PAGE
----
Saint Louis University

Dr. Schneider
F. David Schneider, M.D.
ST. LOUIS - In light of Sexual Assault Awareness Month, F. David Schneider, M.D., professor and chair in the department of family and community medicine at Saint Louis University School of Medicine, led a congressional briefing on violence and its impact on health on April 18. The briefing, which was hosted by the National Health Collaborative on Violence and Abuse (NHCVA), aimed to raise awareness of the health impacts of violence and abuse across the lifespan and policy opportunities to prevent and address abuse.   

"Violence is not just a social or legal issue," Schneider said. "For health care providers, it's an issue we see all the time. As a country, we need to ensure that victims of violence and abuse receive the appropriate care to address their unique health needs."

Schneider moderated a panel of national experts who spoke from personal and professional experience to discuss the need for new preventative measures to be integrated into the national public health agenda on domestic violence and child maltreatment. The panel also discussed the Violence Against Women Act, which could address this issue.       

A leading expert on the adverse health effects of violence and victimization, Schneider has been named the incoming chairman of the NHCVA.

"Over the last 10 years, a vast body of knowledge has emerged linking violence and abuse not just to mental illness, but physical illness, as well," Schneider said. "Studies have found that victims are significantly more likely to develop a number of diseases across the lifespan including cancer, heart disease, diabetes, hypertension and obesity."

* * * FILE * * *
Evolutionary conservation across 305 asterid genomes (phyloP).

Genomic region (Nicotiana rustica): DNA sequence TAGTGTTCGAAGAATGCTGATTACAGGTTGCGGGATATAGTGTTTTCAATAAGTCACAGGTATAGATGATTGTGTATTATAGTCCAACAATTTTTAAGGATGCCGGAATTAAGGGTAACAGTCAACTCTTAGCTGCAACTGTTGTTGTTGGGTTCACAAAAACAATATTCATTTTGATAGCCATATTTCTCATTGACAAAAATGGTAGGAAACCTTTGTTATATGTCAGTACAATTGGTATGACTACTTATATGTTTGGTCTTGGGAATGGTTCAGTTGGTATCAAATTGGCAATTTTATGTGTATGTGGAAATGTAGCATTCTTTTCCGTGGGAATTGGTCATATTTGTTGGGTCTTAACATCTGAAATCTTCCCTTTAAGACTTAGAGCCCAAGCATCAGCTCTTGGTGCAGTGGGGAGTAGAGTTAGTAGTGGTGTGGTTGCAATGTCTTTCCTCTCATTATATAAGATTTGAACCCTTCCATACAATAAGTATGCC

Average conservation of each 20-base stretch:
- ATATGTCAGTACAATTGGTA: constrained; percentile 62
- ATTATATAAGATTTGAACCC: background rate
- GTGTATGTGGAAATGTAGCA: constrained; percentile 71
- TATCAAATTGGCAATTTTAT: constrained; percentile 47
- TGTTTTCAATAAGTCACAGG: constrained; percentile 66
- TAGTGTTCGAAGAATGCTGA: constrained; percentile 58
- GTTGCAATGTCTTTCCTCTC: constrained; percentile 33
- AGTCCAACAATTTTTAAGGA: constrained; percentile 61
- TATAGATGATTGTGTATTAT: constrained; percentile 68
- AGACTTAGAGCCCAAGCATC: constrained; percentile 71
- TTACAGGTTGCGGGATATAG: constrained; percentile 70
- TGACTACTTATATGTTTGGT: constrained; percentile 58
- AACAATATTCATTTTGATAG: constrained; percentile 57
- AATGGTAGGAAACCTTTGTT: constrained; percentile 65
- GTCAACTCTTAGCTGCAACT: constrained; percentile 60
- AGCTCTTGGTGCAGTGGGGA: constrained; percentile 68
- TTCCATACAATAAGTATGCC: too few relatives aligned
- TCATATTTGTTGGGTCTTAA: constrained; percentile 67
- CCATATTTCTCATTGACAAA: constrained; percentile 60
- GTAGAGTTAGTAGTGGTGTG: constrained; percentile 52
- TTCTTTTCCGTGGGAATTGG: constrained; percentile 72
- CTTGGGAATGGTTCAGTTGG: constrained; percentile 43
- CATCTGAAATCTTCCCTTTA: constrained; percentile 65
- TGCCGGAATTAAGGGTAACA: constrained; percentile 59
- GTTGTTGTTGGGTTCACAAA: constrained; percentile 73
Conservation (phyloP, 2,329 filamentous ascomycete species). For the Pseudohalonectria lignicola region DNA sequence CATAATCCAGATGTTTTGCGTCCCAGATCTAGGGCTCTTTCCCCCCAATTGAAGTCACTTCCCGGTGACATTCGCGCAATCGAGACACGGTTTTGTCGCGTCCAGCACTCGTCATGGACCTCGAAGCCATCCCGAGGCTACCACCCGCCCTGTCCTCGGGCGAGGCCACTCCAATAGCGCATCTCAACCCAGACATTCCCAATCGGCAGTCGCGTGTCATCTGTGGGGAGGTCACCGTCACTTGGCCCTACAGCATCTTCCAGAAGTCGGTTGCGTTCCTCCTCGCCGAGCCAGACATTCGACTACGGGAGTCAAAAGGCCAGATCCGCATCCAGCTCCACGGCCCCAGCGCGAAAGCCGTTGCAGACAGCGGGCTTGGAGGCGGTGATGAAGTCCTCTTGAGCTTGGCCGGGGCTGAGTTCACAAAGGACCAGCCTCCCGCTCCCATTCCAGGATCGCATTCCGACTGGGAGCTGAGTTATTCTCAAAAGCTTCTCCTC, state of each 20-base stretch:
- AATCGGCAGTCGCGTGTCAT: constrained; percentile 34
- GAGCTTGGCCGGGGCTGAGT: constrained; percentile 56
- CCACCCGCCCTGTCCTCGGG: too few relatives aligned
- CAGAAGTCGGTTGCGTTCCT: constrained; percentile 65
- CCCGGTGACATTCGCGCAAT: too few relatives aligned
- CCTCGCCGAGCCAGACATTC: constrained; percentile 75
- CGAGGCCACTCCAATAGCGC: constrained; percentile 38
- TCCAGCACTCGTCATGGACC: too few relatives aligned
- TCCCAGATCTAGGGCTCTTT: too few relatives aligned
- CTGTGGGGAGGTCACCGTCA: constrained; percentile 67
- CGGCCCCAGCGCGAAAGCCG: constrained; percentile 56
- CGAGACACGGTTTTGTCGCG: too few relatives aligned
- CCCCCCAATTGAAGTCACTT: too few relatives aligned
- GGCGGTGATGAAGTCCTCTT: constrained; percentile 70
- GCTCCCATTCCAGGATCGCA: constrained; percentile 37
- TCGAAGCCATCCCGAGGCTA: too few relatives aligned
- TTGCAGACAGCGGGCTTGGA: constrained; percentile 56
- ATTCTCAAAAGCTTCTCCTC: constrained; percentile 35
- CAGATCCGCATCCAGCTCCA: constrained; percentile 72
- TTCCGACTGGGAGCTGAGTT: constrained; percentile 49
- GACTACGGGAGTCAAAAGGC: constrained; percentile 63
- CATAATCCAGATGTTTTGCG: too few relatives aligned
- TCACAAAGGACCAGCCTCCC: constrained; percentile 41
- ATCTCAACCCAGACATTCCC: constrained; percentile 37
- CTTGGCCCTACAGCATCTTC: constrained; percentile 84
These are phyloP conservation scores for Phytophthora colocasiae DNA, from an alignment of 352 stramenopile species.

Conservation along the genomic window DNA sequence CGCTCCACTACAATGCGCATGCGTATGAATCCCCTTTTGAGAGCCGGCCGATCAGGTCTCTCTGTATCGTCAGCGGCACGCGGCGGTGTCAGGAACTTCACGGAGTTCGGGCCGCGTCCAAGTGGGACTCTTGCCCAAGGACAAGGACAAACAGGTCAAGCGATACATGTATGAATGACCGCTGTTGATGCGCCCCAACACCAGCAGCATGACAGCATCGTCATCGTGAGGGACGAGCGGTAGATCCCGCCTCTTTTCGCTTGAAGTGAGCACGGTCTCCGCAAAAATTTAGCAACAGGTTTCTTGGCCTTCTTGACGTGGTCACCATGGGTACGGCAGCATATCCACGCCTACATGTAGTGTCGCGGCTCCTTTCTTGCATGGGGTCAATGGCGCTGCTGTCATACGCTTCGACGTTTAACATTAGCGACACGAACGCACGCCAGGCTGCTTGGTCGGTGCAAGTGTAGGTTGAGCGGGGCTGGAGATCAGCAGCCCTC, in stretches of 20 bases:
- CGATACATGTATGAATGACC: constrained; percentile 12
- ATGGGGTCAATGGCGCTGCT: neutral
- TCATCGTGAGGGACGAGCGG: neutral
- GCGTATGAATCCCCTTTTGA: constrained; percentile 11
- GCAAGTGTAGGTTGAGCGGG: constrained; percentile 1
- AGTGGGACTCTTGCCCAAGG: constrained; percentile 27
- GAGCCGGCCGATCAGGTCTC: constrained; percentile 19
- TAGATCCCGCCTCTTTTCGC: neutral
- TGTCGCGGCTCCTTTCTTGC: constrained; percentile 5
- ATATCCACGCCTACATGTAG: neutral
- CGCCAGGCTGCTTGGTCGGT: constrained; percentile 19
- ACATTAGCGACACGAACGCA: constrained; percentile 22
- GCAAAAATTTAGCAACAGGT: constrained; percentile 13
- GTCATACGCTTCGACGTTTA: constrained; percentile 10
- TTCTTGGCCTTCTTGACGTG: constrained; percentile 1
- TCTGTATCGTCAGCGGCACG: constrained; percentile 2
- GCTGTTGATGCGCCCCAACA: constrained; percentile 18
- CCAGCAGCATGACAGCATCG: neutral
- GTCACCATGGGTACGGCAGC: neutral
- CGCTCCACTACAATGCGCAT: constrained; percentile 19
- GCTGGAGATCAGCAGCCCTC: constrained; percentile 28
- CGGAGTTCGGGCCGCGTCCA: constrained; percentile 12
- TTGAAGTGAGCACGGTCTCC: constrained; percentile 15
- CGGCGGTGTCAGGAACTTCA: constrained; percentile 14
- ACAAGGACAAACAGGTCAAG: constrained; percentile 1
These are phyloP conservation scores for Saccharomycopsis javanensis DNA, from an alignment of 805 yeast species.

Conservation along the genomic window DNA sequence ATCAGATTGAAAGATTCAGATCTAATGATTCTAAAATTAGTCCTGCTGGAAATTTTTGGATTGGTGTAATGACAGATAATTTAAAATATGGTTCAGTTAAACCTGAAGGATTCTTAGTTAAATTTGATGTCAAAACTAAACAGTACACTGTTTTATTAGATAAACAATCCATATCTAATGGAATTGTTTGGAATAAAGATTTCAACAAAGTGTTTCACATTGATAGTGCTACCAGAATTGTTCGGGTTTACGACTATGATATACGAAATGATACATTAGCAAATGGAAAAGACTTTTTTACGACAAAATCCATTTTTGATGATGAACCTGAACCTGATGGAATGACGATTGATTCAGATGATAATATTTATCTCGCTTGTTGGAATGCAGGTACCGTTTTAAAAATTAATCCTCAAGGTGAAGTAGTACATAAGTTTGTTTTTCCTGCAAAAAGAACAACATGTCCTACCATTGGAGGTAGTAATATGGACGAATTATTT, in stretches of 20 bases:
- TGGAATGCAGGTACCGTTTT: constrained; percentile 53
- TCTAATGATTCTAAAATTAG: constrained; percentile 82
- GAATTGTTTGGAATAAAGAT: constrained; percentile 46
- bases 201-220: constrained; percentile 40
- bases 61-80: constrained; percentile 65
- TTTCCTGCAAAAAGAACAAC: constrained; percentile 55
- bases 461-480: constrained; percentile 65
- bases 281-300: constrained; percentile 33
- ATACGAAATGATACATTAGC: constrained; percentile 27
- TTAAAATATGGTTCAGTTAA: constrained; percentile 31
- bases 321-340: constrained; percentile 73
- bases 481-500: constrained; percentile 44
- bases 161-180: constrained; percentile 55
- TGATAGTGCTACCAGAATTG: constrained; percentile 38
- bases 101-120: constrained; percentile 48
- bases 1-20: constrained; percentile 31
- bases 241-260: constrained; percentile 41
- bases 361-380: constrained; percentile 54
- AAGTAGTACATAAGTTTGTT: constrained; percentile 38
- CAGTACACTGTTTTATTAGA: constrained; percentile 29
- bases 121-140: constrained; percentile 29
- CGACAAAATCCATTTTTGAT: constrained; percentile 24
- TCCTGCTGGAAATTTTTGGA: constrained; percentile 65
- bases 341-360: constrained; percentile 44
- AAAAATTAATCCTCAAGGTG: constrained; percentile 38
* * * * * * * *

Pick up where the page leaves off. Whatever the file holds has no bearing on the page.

The Adverse Childhood Experiences (ACE) study conducted in the 1990s was one of the first studies to establish a connection between childhood abuse and negative health outcomes. The study found that individuals who experienced four ACE events were 50 times more likely to attempt suicide and significantly more likely to engage in early risk-taking behaviors such as smoking, drinking and drug use.     

More recently, the Centers for Disease Control and Prevention (CDC) released the first National Intimate Partner and Sexual Violence Survey in December. The study found that more than 80 percent of women who were victims of sexual and domestic violence experienced significant short-term and long-term health impacts. In particular, victims were more likely to experience Post-Traumatic Stress Disorder and long-term chronic diseases such as asthma and diabetes.  

Established in 1836, Saint Louis University School of Medicine has the distinction of awarding the first medical degree west of the Mississippi River. The school educates physicians and biomedical scientists, conducts medical research, and provides health care on a local, national and international level. Research at the school seeks new cures and treatments in five key areas: cancer, infectious disease, liver disease, aging and brain disease and heart/lung disease.